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Otogar - Bus Station

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Istanbul's mammoth Main Bus Terminal (Büyük Otogar) serves all of Turkey, plus Greece, Bulgaria and the Balkans, and central Europe.

Here's how to buy bus tickets in Turkey.

This International Istanbul Intercity Bus Terminal (Uluslararasi Istanbul Otogari), as it's formally named, is 10 km (6 miles) northwest of Sultanahmet Square in the district of Bayrampasa, near the district of Esenler.

(If you're starting your trip from the center of Istanbul, you may want to consider departing from the Harem Otogar instead.

You can travel between the Büyük Otogar and Sultanahmet via tram and Metro. Click here for instructions.

You can also get there from Istanbul's Atatürk International Airport  by Metro. Click here for instructions.

To travel between the Otogar and Taksim Square, the most direct way is via IETT city bus 83-O (Otogar-Taksim), which runs every 20 to 25 minutes from 06:30 am to 21:30 (9:30 pm). The trip takes about one hour. You must buy your ticket before boarding the bus.

With 168 ticket offices and gates, its own Metro station, shops, restaurants, hotel, police station, clinic and mosque, the Büyük Otogar is virtually a town in itself. You can catch a bus to Berlin or Baghdad, though you're more likely to be looking for one to Edirne, Ephesus, Gallipoli or Cappadocia.

See my chart of Buses from Istanbul to Other Cities.


You can usually just show up at the Büyük Otogar and catch the next coach to your destination in less than an hour, except at holiday times, when many buses may be fully booked in advance.

Hundreds of companies run thousands of buses, mostly big, comfortable and new, day and night. Dozens of companies connect Istanbul and Ankara, with a bus leaving at least every 15 minutes, 24 hours a day. More on bus travel in Turkey...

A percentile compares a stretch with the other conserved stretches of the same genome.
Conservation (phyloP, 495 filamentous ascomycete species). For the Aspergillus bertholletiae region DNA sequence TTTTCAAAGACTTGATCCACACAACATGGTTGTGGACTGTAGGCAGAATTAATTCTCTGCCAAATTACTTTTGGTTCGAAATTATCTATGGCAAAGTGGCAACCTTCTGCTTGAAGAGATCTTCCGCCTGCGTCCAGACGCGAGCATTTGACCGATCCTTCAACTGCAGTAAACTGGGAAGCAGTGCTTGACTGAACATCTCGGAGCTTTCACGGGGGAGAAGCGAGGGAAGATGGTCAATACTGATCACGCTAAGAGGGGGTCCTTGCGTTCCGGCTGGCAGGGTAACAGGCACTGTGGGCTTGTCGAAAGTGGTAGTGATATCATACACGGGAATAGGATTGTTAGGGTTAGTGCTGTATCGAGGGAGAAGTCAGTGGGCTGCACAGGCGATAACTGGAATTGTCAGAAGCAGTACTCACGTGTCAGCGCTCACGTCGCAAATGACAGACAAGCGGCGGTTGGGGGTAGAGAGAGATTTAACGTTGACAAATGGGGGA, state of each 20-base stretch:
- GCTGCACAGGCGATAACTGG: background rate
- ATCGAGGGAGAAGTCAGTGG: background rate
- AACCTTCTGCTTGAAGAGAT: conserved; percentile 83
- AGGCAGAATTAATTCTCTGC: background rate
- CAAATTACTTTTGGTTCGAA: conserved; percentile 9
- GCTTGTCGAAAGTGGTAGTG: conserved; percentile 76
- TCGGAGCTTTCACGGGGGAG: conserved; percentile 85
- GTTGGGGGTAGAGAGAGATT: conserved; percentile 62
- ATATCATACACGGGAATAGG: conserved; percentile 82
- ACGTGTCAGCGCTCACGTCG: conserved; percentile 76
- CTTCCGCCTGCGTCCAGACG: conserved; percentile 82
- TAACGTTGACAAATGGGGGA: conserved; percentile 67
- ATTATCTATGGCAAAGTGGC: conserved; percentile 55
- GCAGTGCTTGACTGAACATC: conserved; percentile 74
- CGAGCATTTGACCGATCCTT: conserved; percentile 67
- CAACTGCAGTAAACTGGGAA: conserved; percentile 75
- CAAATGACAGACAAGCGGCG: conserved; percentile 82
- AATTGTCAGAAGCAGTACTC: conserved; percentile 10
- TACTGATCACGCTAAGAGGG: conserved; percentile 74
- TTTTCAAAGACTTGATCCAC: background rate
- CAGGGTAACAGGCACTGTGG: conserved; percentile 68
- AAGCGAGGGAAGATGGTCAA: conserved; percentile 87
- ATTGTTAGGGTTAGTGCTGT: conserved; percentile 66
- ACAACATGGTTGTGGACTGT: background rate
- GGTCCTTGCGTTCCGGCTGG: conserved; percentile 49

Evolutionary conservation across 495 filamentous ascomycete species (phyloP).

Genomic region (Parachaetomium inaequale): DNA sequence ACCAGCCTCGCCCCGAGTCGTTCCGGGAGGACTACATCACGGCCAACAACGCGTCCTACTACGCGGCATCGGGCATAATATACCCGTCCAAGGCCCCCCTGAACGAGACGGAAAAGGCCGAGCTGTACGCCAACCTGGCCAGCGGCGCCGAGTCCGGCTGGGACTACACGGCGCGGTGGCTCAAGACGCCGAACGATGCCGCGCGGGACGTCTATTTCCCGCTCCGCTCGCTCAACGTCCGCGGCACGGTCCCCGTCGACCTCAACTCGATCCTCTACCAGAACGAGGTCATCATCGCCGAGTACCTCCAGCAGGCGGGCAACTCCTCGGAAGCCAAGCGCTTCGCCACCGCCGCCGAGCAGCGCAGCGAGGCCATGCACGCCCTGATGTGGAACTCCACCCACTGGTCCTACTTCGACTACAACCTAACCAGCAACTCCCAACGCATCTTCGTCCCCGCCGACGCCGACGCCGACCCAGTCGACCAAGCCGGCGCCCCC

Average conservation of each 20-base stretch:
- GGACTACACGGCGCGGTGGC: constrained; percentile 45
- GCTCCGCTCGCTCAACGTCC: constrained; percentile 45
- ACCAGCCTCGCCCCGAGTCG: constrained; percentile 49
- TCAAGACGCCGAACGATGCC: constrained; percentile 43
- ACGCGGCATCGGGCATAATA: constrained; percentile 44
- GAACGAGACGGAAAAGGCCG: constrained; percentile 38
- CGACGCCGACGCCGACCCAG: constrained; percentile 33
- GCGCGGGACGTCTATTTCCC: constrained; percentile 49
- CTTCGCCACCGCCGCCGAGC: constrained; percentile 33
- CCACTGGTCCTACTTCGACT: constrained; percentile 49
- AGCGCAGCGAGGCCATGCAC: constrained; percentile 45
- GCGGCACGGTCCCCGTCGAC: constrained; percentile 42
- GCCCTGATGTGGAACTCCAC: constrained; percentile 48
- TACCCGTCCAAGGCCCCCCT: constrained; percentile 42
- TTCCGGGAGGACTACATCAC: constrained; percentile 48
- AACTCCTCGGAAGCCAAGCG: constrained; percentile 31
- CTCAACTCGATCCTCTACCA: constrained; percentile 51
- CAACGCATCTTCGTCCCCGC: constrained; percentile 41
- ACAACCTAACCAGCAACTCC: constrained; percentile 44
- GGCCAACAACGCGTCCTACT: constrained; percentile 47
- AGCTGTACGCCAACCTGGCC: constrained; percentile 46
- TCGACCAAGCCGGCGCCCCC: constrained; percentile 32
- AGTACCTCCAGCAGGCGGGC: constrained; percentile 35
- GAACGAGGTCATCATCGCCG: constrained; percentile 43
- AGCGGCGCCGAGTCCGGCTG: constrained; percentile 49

Esenler is a suburb of Istanbul, Turkey on its European side. Esenler is mainly densely packed, working class residential in the midst of its industrial neighbouring districts of Gaziosmanpaşa, Güngören and Bağcılar.


In the Ottoman times this area, well outside the city walls, was the villages of Litros and Avas, populated by Greek farmers. These villagers were deported in the population exchange at the founding of the Turkish republic and the area was then settled by Turks from Macedonia. Fragments of architecture remain of this area including some fountains and a ruined church in the bowels of the bus station.

Esenler today

Many of the large numbers of people that migrated to Istanbul in the 60s to 90s ended up in districts like this and with a population of over half a million Esenler has desperately insufficient infrastructure, leading to over-crowded schoolrooms and many other problems. The crime rates are high, public health is lacking, young men hang around with nothing to do all day, the shops are very meagre and the people are poor.

Esenler has the huge inter-city bus terminal of the European side.



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